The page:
A simple message on the CERN Facebook group by computer scientist Andy Yen, after whistle-blower Edward Snowden revealed the NSA's mass surveillance in 2013, sparked the idea of a secure email encryption service. A first version was released the same year and now has over 50 million users worldwide.
“I am very concerned about the privacy issue, and I was wondering what I could do about it”, wrote Andy Yen in 2013 to his colleagues at the European Organization for Nuclear Research (CERN). He decided to do something about it and was not alone: a few weeks later ProtonMail was founded with two fellow scientists, guided by the goal to ensure internet security and respect for users’ privacy. After the first public beta version, a successful crowdfunding campaign raised over half a million US dollars in less than a month. The idea to call their project ProtonMail is explained by the fact that the founders all worked on the Large Hadron Collider, the world's largest and most powerful particle accelerator that pushes protons to near the speed of light.
End-to-end encryption guarantees security
End-to-end encryption is the most secure way of preventing third parties from being able to access data while it is transferred between systems or devices. No one except the sender and the recipient can view the content of an email because it is encrypted before it is sent to the server. With ProtonMail, it is also possible to send encrypted emails to non-ProtonMail users. For even greater security, ProtonMail adds two-factor authentication as an additional layer of protection. Users can rest assured that no one is intercepting their emails.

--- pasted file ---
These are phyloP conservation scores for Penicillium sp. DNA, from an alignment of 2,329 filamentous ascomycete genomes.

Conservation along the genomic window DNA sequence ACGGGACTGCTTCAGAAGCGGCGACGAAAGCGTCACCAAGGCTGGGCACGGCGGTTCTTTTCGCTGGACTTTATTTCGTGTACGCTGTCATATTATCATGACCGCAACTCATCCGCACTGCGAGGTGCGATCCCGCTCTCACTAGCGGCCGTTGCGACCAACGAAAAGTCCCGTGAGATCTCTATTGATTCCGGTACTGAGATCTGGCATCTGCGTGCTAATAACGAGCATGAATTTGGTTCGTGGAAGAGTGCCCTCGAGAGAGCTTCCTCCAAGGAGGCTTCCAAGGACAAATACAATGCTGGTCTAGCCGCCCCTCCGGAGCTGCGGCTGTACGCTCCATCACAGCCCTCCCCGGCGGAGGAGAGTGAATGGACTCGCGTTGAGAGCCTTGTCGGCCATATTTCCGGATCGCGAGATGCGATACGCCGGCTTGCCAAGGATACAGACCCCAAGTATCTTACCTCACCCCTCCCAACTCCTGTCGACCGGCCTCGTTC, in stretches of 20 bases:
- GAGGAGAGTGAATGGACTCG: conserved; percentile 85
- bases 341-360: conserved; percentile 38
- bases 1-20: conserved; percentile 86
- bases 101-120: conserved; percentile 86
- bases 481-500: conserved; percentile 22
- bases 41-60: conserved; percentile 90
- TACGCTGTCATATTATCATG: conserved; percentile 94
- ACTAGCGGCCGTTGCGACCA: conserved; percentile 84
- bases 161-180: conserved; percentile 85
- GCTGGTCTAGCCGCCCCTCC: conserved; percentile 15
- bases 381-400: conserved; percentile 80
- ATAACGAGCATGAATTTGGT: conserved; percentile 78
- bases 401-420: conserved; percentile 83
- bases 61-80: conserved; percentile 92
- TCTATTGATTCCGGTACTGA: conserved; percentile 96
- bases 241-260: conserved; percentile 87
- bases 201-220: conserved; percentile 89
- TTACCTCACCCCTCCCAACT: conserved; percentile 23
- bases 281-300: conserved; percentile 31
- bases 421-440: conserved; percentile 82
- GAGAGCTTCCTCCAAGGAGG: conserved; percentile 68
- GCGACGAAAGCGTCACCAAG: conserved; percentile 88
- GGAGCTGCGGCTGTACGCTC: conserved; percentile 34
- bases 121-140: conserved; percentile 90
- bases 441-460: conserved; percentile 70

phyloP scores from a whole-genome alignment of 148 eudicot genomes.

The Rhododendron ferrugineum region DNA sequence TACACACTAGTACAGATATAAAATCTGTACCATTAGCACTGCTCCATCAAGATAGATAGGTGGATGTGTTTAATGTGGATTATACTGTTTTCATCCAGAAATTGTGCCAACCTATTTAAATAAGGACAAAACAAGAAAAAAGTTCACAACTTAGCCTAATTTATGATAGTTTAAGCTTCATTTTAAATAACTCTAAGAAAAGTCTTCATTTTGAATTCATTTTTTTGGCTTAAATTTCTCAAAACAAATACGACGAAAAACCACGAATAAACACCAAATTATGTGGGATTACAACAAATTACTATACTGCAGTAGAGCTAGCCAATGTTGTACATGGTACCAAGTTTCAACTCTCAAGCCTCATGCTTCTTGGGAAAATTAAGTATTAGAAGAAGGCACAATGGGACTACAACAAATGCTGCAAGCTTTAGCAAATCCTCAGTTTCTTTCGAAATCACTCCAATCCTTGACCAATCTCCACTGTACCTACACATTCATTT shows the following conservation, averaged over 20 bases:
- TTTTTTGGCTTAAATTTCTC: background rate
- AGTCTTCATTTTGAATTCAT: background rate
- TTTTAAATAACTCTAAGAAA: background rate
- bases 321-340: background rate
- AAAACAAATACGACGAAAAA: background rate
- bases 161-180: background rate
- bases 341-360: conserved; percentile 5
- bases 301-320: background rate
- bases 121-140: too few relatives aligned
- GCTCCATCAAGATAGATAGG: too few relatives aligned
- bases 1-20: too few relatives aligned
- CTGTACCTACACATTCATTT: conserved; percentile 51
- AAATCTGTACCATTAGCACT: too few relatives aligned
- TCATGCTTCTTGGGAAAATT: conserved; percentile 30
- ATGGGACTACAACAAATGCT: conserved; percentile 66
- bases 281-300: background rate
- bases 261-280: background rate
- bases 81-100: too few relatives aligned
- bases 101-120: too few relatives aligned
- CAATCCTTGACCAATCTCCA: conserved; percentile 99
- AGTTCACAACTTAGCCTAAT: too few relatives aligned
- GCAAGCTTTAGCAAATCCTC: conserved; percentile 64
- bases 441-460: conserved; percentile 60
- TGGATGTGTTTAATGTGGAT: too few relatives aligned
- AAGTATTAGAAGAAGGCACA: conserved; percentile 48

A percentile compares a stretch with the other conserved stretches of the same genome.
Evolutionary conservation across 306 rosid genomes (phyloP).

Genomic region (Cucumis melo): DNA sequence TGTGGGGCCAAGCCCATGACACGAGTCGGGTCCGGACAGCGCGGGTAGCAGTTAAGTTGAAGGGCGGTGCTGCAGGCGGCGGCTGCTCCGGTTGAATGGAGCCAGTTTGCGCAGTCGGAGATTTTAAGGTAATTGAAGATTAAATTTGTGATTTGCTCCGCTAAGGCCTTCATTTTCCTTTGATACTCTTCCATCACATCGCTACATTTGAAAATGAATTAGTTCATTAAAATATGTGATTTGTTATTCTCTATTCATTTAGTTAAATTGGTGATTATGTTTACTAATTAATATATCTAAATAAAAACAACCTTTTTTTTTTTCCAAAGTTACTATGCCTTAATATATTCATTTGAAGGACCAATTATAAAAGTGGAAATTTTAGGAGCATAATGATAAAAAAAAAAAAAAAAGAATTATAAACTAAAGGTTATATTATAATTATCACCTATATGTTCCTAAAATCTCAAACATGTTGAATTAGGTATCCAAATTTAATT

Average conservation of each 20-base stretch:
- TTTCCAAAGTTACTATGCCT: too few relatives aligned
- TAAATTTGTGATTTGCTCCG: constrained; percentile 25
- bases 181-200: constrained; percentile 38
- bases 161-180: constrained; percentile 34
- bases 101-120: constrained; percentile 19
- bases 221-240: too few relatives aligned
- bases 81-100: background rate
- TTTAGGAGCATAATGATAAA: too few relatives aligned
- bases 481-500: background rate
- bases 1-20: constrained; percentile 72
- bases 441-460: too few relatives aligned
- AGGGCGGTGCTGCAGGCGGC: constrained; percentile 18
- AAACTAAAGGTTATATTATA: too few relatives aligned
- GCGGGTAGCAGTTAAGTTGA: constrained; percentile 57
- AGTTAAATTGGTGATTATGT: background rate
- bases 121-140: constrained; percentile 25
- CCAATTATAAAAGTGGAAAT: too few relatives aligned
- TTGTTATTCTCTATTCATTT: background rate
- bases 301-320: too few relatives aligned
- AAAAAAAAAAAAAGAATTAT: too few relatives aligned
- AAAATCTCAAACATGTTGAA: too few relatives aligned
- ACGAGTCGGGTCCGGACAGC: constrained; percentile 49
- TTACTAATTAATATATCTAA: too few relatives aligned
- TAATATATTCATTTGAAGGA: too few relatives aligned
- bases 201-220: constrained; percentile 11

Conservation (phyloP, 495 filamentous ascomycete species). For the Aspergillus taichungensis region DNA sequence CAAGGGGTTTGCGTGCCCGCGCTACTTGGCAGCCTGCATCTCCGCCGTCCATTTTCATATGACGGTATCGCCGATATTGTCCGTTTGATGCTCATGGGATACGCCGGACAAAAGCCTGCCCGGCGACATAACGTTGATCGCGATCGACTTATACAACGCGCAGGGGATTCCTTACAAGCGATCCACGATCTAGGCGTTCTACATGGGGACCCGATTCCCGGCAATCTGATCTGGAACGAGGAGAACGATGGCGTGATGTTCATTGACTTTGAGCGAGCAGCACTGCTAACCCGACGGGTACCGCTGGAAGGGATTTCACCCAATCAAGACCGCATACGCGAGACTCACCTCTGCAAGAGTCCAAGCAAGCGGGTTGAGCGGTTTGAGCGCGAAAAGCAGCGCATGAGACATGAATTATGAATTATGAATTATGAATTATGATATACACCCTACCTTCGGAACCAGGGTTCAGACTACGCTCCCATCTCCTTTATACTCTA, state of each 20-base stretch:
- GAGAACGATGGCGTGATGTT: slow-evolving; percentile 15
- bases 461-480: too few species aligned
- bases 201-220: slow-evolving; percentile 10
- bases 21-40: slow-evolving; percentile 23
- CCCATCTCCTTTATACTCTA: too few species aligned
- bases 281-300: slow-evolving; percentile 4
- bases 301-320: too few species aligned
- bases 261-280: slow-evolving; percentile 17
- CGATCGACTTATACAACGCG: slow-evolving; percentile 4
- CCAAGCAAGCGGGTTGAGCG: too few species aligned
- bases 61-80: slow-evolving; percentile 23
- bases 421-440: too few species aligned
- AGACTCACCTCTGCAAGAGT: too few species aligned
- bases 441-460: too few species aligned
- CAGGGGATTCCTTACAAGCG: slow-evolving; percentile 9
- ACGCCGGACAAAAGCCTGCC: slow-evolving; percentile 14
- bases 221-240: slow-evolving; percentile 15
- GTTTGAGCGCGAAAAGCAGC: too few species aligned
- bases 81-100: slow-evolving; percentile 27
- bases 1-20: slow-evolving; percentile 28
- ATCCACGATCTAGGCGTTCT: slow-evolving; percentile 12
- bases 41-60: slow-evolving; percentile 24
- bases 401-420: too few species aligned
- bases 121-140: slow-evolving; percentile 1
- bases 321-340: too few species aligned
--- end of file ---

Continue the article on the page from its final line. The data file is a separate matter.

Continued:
Only the recipient and sender can decrypt messages. ProtonMail and other organisations cannot access the messages even if ordered to do so by a court.
Internet privacy concerns led to 50+ million users
The Geneva-based secure email service provider has reached over 50 million users globally as it turns seven years old this year.
Even for founder and CEO Andy Yen this success is quite a surprise:
The conversation about privacy has shifted surprisingly quickly in the past seven years. Privacy has gone from being an afterthought, to the main focus of a lot of discussions about the future of the Internet. In the process, Proton has gone from a crowdfunded idea of a better internet, to being at the forefront of the global privacy wave. Proton is an alternative to the surveillance capitalism model advanced by Silicon Valley’s tech giants, which allows us to put the needs of users and society first.
The company strives to create more secure services for internet users such as a calendar and a cloud drive. A Swiss VPN that safeguards privacy while navigating in the world wide web is already on the market.